Step into a fantasy world when blood can be formed into a weapon, cats are soulless beings, and transport is via a Tyrannosaurus Rex type creature.
Three brothers live in a compound subject to the tyrannical Grand Apwor. Oldest is 23 year old N’Nar, finally an adult. Next is teenage Sibare, and youngest is 12 year old Vijeren. The brothers make the best of their difficult situation, managing to laugh because they have each other. However, when dire circumstances leave them isolated, each hunted by a different monstrous creature, will they be able to overcome their foes and reunite?
The world of Ilo is a breath taking vision, well thought out and complex in its details and language. I particularly loved the different types of animals that populated the planet. From the juvenile lizard like animals, used as beasts of burden until they mature and become wild killing machines, the contents of their intestines fermented into a foul drink (Cubon), to the cute rabbit rodents (awiks), and the giant frog fish that are as likely to eat the fisherman as be eaten, to the frightening beasts that hunt during periods of the day when no one can go aside.
Similarly the more magical creatures were equally as interesting. The soulless beasts, including the benevolent cats, who live in a beautiful kingdom. The hungry ghouls who search for children to eat or convert. Those gifted with the power to hunt them, using their very blood as a weapon.
Where the world building excelled, I’m afraid I was left wanting with the characters. They were certainly interesting enough, but they seemed to battle for attention amid the complex world they inhabited. With everything on Ilo so novel, I would have loved more information on how the society worked, why being claimed by a father was so important, and how commerce interacted between the different regions and social strata. Perhaps this information would have grounded the individuals in this truly fantastical world so that the stakes the characters faced could have felt more immediate and important.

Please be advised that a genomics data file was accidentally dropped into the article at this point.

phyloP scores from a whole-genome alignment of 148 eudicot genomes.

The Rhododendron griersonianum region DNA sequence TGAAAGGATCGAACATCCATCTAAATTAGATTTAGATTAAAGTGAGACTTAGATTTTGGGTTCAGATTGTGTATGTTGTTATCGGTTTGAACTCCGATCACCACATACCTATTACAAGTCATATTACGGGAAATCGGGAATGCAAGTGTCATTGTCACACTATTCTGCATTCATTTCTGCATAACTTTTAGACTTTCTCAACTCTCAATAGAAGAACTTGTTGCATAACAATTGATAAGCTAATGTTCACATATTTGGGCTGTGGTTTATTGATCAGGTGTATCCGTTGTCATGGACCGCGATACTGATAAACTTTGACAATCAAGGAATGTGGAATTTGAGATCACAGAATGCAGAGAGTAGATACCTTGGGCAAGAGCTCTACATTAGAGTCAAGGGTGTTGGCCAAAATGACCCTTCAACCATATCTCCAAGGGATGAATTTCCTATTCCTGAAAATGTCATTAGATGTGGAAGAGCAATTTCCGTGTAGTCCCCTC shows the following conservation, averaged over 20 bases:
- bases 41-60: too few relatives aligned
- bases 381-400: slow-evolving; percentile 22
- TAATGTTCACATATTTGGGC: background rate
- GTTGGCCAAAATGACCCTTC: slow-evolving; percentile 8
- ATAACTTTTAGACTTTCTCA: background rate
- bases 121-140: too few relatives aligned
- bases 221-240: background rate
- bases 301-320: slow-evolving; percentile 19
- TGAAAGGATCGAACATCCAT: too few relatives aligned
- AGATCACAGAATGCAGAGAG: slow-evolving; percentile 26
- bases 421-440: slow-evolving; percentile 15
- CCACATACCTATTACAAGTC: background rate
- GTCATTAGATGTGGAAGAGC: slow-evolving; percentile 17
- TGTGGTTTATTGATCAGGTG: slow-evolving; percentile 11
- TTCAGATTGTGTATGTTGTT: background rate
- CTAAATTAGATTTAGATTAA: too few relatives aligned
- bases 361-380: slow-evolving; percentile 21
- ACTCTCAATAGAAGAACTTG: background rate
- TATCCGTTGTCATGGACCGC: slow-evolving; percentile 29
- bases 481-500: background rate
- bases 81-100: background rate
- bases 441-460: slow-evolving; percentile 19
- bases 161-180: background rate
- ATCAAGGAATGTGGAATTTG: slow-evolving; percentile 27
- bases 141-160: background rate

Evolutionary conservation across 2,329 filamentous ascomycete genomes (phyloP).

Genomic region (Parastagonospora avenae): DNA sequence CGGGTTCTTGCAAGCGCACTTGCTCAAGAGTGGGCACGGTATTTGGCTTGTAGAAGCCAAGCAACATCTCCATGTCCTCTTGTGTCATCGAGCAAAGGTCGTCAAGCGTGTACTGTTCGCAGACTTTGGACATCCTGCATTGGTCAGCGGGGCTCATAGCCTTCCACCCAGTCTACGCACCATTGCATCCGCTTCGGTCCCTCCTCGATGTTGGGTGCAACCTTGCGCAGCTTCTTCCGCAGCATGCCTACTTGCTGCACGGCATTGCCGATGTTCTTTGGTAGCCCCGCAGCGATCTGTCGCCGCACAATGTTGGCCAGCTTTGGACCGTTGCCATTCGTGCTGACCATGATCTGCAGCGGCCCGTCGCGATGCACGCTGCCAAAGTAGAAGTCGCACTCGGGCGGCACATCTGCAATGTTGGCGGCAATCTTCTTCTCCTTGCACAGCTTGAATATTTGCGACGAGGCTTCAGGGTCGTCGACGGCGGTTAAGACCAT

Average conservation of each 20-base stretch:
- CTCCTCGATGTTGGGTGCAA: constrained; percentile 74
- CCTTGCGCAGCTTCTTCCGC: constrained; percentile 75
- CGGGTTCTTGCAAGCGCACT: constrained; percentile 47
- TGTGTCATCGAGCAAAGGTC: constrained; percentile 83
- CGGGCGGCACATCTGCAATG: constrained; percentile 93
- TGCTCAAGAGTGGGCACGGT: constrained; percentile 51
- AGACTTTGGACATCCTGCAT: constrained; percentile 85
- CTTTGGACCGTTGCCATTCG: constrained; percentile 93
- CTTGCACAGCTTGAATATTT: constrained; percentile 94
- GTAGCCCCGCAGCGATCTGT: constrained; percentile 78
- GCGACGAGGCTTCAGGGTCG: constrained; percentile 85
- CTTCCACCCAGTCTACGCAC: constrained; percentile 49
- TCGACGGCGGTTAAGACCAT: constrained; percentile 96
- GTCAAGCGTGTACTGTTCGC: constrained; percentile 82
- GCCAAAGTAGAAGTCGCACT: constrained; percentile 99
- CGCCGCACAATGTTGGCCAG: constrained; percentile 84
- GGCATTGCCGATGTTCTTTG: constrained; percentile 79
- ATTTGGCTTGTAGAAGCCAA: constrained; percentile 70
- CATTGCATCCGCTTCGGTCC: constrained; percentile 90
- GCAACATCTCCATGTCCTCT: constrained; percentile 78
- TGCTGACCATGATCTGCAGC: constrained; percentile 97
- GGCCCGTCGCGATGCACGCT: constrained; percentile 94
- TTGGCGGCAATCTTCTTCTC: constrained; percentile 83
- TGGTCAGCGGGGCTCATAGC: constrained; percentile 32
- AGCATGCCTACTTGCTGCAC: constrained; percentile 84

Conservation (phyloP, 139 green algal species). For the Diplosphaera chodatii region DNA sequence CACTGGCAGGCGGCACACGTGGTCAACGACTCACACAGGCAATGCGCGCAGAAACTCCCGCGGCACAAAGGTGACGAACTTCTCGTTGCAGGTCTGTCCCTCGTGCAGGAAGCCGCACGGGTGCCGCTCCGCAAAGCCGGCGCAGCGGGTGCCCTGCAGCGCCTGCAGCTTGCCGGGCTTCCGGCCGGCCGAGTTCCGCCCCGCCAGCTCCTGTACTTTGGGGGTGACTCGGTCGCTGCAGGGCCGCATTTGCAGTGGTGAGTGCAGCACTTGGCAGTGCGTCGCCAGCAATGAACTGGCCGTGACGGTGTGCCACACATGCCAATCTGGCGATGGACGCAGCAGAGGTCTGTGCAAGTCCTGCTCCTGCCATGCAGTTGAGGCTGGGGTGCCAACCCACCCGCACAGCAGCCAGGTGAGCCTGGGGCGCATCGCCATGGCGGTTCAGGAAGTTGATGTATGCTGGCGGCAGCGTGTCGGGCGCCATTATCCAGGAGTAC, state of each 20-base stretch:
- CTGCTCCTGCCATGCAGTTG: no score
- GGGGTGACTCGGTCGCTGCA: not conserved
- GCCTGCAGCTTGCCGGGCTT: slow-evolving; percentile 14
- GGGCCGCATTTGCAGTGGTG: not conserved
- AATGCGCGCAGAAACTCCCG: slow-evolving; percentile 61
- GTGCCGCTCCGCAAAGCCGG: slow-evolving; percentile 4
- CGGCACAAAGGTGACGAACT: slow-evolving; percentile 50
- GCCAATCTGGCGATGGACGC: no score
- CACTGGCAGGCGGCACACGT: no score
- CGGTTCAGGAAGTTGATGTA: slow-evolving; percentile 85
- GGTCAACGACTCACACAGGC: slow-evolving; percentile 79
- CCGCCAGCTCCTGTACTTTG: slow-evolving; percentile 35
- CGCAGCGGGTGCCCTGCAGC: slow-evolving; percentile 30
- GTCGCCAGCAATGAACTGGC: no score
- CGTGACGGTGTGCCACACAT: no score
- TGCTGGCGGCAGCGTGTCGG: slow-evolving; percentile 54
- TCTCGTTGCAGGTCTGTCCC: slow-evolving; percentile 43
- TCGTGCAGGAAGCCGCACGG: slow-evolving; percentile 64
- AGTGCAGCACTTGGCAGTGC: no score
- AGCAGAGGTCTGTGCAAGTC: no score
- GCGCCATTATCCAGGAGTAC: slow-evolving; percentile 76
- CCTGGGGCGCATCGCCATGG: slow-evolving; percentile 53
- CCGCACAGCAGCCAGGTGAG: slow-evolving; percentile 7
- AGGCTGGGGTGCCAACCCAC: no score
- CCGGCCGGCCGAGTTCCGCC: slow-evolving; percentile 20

I liked the three brothers, more so when they were separated and their characters came to the fore. Their care for each other was apparent, and I enjoyed seeing their different skills develop. However, when they were together they were often too flippant for my liking. They also cursed a lot, and while their language was not offensive, I would have preferred if they had used their dialogue more productively.
There is huge potential in this book, and I look forward to reading when Benally takes the Ilings in her next book. Fingers crossed there will be more positive female characters as the series continues.
I award Pariahs…
Pariahs is available for $4 ebook and $15 print book on Amazon.
Read Julia Benally’s thoughts on how mythology and horror collide.
Read my answers to Julia’s questions about mythology and horror.
5 thoughts on “Pariahs by Julia Benally”
Hungry ghouls who search for children to eat . . . eek! Ms. Benally’s book sounds quite creative. Thanks for posting your review.:-)
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Thanks, Priscilla 😊
Sounds very imaginative 🙂
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It is 😊